Sunday, 24 July 2011
Review: Prisoner of the Inquisition - Theresa Breslin
Zarita, only daughter of the town magistrate, lives a life of wealth and privilege.
Saulo, son of a beggar, witness to his father wrongfully arrested and brutally dealt with. Hauled off to be a slave at sea, he swears vengeance on the magistrate and his family.
The cruel agents of the Inquisition arrive in Zarita's town bringing suspicion, terror and death. Then, amid the intrigues of the royal court, Zarita and Saulo meet once more, to face final acts of betrayal and revenge.
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Set in 1490 Prisoner of the Inquisition tells the story of Zarita, the daughter of a rich magistrate and Saulo, the son of a beggar. Set in a time where anyone who opposes the Catholic Church (and even some who don't) will be tried for heresy and could end up burnt at the stake author Theresa Breslin has done a fantastic job of capturing the fear and confusion of the people who live in Zarita's home town. This is a story full of betrayal, hate and revenge but also of love and survival and I was captivated from the first page.
The story starts with Zarita visiting a church to pray for her mother who is going through a difficult child birth. When she is approached by a beggar she calls for help and the circumstances lead to the beggar being hanged by her father the magistrate. Saulo is the son of that beggar and when he tries to help his father he ends up being sent away to live on a slave ship, he blames Zarita's father for everything and is determined that one day he will return and take his revenge. While Saulo is learning to survive on the slave ship and plotting his return life isn't easy for Zarita. As the Spanish Inquisition sweeps through the town it brings terror in it's wake. People are so scared of being called a heretic that they will do anything to stay above suspicion, even reporting others for their supposed guilt creating an atmosphere full of distrust and torn loyalties.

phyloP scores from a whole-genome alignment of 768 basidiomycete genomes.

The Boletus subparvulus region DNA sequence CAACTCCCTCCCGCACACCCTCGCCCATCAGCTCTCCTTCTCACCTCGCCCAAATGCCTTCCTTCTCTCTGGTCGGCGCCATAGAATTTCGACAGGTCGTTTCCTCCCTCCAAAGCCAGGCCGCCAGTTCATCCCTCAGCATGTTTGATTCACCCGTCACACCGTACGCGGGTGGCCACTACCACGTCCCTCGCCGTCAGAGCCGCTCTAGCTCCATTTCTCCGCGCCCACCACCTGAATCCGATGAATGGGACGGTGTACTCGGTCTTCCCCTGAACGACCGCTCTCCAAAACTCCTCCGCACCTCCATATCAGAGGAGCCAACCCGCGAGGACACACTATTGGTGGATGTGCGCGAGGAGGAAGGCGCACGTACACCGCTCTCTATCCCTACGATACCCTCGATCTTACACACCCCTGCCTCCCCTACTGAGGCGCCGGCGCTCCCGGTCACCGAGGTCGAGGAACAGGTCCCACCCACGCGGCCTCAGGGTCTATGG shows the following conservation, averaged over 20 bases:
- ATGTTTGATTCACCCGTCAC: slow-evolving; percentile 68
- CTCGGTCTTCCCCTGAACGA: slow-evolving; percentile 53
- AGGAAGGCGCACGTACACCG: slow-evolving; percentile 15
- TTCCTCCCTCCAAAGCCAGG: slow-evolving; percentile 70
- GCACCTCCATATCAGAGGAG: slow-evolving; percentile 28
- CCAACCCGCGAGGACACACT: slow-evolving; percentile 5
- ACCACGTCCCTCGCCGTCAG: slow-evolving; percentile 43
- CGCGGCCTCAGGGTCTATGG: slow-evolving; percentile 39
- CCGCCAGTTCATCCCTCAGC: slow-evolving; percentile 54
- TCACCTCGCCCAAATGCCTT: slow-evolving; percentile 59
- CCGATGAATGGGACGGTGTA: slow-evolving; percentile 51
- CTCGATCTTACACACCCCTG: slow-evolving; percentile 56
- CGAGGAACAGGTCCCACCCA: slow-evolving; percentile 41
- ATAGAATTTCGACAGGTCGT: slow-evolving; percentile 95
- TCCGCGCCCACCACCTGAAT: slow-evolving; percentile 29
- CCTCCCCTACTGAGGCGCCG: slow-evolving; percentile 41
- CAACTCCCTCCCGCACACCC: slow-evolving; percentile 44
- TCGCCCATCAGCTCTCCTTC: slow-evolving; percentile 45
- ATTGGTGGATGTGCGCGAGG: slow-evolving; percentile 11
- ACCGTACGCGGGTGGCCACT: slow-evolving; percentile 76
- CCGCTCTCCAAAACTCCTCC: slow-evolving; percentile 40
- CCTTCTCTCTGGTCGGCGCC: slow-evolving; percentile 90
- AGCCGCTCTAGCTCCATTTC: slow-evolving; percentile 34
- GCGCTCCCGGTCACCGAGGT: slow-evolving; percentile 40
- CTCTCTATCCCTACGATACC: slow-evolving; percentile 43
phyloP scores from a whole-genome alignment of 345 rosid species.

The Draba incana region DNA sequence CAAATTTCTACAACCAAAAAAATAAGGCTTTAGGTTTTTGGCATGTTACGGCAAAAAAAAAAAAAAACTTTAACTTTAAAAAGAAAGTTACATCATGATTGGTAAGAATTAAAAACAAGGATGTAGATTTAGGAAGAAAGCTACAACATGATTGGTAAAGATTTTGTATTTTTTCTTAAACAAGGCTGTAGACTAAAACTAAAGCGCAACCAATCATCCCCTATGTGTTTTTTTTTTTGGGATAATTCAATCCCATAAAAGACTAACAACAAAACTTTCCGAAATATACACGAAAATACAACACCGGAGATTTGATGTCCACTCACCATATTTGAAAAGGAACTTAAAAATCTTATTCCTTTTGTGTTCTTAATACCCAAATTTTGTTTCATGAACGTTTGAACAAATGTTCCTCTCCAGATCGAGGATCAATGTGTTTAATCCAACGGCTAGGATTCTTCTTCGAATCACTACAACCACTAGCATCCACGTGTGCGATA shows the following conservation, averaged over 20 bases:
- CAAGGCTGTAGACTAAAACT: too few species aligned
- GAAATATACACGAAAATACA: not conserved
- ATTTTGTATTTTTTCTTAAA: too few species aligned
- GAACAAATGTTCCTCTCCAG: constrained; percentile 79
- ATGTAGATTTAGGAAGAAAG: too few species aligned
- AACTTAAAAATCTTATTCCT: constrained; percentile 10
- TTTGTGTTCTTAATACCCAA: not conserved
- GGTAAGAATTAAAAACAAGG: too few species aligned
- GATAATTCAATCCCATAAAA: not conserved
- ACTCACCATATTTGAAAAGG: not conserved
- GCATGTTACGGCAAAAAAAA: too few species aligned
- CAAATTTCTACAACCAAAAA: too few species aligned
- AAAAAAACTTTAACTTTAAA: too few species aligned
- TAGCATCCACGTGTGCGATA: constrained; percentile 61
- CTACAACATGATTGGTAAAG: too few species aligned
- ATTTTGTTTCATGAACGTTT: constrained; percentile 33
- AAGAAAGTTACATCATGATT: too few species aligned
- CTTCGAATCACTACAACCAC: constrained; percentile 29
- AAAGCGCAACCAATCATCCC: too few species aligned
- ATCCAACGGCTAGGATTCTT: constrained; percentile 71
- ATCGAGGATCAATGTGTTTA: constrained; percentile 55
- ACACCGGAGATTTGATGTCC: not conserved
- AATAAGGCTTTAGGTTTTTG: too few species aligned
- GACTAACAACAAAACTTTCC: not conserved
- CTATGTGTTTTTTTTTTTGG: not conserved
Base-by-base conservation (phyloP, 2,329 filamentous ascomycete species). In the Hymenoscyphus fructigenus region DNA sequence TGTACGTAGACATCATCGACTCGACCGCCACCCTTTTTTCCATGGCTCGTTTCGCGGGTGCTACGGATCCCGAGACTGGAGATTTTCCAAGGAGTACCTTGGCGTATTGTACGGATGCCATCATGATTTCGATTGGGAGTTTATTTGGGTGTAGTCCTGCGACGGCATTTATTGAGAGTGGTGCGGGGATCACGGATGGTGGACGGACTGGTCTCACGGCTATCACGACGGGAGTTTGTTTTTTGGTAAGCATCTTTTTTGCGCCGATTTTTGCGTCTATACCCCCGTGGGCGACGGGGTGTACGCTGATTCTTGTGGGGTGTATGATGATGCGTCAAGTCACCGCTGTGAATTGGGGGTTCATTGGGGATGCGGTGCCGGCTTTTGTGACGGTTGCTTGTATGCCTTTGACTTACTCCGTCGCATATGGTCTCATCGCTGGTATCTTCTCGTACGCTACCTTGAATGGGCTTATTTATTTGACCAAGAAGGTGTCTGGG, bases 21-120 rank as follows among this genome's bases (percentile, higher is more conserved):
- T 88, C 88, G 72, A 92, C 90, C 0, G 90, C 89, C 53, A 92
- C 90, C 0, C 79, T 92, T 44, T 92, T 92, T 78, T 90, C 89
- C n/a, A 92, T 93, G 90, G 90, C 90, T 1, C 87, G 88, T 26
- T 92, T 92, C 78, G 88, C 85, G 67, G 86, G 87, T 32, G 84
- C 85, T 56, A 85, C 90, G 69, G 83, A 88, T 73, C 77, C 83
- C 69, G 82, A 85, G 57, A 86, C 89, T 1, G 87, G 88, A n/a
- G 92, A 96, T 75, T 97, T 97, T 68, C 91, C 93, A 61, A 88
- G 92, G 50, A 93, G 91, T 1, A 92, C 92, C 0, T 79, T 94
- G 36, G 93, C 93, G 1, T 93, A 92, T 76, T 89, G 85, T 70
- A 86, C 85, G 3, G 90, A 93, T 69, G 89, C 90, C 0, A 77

The story is told in alternating chapters by Zarita and Saulo and I loved reading about both of their journeys. Both characters are well developed and go on a voyage of self discovery as they mature, they have each made mistakes along the way and have to find a way to deal with their guilt and grief. Alongside the character's emotional journeys the story gives a fascinating insight into life during the Spanish Inquisition. The torture of the accused is horrific to read about and gave me chills but I also enjoyed the more light hearted tale of Christopher Columbus as he tries to raise funds for his expedition across the ocean.
The Prisoner of the Inquisition is a beautifully written, wonderfully descriptive story and one I would highly recommend. It's the first book I've read by Theresa Breslin but it won't be the last and I'm looking forward to discovering her back list.
Source: Received from RHCB in exchange for an honest review
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